LOS ANGELES (AP) — Nancy Hicks Maynard, the first Black female reporter at The New York Times who, with her husband, became publisher of the Oakland Tribune and the founder a renowned institute that trains minority journalists, has died. She was 61.
Maynard died Sunday, said the Maynard Institute for Journalism Education. She had been ill for several months.
"She was a fearless, astute champion of diversity in news media," A. Steve Montiel, a former president of the institute, said in a statement posted on the site. "We've lost a leader who made a difference."
The former Nancy Hicks began her journalism career in the mid-1960s at the New York Post. Later, at age 23, she became the first Black female reporter at The New York Times.
After marrying Washington Post reporter Robert C. Maynard in 1975, the couple helped found the nonprofit institute that bears their name to train minority journalists.
As president of the institute, she made it "a leader in training, not only for reporters, but also for editors—the decision makers on who gets hired and how news events are covered," said Frank O. Sotomayor, associate director of the University of Southern California's Annenberg Institute for Justice and Journalism.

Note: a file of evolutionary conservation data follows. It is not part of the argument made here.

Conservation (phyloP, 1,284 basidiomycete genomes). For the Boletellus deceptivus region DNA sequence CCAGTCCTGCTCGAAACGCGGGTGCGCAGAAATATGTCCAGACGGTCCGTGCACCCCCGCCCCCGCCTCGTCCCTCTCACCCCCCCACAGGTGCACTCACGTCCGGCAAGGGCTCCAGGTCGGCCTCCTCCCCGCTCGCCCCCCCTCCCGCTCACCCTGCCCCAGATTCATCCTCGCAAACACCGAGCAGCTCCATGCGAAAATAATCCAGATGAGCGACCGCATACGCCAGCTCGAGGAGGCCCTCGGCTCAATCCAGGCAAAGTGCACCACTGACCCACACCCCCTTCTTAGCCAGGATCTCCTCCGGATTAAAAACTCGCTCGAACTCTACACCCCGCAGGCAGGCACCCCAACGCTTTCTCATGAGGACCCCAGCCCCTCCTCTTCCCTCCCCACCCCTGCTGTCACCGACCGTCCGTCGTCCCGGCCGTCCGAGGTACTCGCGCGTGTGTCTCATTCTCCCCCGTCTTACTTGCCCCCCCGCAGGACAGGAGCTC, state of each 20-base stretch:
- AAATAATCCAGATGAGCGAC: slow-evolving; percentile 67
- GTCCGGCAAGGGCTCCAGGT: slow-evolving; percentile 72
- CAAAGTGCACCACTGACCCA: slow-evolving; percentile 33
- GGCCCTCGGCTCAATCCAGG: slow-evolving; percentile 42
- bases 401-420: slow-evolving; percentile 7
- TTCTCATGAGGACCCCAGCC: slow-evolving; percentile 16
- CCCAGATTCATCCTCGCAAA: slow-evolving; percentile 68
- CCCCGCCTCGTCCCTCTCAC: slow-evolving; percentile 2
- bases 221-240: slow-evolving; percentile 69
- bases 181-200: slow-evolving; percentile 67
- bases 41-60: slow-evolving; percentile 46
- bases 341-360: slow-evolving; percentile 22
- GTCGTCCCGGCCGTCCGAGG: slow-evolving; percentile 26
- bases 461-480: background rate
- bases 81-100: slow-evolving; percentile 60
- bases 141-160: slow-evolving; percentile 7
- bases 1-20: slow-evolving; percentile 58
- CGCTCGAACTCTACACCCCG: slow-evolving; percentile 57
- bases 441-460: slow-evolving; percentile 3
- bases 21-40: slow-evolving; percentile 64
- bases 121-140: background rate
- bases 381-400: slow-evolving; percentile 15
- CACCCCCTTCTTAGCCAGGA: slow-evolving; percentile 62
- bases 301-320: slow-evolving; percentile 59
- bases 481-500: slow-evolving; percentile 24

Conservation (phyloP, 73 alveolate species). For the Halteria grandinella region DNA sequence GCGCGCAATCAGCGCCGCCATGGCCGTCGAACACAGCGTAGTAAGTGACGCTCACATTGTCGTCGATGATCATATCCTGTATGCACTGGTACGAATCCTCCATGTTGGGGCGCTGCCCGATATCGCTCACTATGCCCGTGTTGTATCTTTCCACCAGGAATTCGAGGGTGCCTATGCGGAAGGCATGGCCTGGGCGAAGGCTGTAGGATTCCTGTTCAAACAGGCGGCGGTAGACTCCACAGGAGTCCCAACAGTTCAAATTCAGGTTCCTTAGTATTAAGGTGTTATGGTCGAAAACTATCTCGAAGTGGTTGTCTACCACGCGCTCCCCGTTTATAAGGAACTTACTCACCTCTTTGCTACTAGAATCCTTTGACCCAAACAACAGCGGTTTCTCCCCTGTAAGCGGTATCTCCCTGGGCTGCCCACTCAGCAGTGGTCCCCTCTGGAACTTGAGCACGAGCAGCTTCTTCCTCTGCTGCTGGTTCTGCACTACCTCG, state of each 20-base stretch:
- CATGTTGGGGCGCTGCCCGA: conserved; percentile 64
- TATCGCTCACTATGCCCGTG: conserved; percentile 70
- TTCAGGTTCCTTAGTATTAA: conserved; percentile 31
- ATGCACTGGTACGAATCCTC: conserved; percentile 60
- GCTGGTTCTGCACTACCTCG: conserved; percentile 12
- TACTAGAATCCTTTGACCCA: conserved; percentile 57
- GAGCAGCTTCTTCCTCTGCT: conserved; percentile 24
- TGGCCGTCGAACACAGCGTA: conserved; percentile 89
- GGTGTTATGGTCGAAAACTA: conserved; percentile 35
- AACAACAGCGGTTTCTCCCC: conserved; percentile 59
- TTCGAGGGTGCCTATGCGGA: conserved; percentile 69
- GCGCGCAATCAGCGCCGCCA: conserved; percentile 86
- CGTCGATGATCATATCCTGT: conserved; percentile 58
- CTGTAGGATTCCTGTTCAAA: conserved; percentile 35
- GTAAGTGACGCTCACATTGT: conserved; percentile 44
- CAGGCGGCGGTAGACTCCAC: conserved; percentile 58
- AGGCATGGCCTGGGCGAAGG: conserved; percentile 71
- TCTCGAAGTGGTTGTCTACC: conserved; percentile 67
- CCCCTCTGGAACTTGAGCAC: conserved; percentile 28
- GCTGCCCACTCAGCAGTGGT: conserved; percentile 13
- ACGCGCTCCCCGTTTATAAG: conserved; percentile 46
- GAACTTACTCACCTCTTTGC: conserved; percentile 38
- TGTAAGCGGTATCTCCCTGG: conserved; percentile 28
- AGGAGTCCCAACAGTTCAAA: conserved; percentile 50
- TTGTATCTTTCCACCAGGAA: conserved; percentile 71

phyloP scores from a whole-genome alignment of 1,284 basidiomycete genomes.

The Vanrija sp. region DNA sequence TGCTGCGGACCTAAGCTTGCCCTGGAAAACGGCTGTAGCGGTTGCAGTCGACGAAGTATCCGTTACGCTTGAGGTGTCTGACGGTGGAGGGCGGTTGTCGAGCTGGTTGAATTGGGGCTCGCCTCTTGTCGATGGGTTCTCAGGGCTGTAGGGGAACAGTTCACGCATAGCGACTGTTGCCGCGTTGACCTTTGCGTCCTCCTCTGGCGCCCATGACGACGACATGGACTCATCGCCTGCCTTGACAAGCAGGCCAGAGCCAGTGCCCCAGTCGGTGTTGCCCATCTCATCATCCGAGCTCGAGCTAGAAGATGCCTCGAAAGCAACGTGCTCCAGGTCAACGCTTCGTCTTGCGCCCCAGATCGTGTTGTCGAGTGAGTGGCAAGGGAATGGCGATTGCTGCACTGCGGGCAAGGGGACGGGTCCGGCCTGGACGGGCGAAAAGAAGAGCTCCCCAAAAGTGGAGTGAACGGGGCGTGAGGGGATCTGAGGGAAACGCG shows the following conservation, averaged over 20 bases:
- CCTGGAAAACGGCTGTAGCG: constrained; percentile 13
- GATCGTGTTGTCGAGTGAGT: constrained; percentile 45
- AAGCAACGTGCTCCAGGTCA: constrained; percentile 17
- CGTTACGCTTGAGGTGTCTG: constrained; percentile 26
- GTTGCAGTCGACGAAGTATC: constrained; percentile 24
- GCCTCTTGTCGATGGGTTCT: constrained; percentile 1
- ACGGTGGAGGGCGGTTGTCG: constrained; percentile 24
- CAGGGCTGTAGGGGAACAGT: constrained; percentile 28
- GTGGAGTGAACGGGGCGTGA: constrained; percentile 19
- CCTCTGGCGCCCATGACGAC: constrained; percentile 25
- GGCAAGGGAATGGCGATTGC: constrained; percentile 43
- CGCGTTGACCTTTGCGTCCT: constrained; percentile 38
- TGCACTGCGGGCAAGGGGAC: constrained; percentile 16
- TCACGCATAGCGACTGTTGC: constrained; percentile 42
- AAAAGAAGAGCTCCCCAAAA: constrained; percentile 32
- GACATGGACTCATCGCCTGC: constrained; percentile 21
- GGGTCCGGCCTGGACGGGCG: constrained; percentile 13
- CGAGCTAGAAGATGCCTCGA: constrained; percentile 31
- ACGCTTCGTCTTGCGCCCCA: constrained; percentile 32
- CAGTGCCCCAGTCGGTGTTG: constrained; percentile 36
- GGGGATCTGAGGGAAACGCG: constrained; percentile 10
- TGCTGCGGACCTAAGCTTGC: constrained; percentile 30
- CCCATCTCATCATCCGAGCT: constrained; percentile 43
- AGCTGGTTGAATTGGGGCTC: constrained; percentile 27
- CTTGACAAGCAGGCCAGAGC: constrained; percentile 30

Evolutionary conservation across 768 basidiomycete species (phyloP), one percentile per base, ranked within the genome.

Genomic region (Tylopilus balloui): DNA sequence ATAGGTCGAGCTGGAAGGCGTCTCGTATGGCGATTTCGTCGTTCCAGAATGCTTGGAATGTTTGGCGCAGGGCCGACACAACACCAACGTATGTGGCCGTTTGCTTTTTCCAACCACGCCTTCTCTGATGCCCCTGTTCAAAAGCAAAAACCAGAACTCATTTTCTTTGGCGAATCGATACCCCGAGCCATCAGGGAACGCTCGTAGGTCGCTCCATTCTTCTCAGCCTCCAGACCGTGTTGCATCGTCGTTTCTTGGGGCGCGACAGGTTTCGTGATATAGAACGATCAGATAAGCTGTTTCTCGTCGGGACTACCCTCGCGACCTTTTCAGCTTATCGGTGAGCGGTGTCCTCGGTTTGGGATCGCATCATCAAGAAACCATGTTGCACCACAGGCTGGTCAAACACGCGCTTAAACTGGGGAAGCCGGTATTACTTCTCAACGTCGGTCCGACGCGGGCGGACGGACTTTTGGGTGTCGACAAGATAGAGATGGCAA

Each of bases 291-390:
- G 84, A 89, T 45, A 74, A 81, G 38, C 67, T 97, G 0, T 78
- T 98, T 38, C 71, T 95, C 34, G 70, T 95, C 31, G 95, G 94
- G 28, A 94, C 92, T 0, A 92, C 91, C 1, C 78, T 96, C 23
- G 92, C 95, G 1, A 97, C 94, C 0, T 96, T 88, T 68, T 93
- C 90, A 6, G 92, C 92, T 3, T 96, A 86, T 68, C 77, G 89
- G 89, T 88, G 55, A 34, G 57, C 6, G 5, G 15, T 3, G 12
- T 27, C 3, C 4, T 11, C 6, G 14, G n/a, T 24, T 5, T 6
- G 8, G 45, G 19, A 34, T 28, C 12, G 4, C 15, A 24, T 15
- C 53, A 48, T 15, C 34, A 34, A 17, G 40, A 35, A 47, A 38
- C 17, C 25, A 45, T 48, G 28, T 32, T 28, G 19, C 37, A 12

"She shared with her late husband, Bob, the vision and goal of giving readers and other media consumers a more complete view of what was occurring in all communities," he said.
In 1983, the couple purchased the financially struggling Oakland Tribune from Gannett Co. They sold it in 1992 as Robert Maynard was struggling with prostate cancer. He died the following year. The paper remains the only major metropolitan daily to have ever been Black-owned.
In the years after her husband's death, Maynard focused on writing, consulting and continuing to advocate for newsroom diversity.
Survivors include her partner Jay T. Harris; sons David and Alex; and daughter Dori.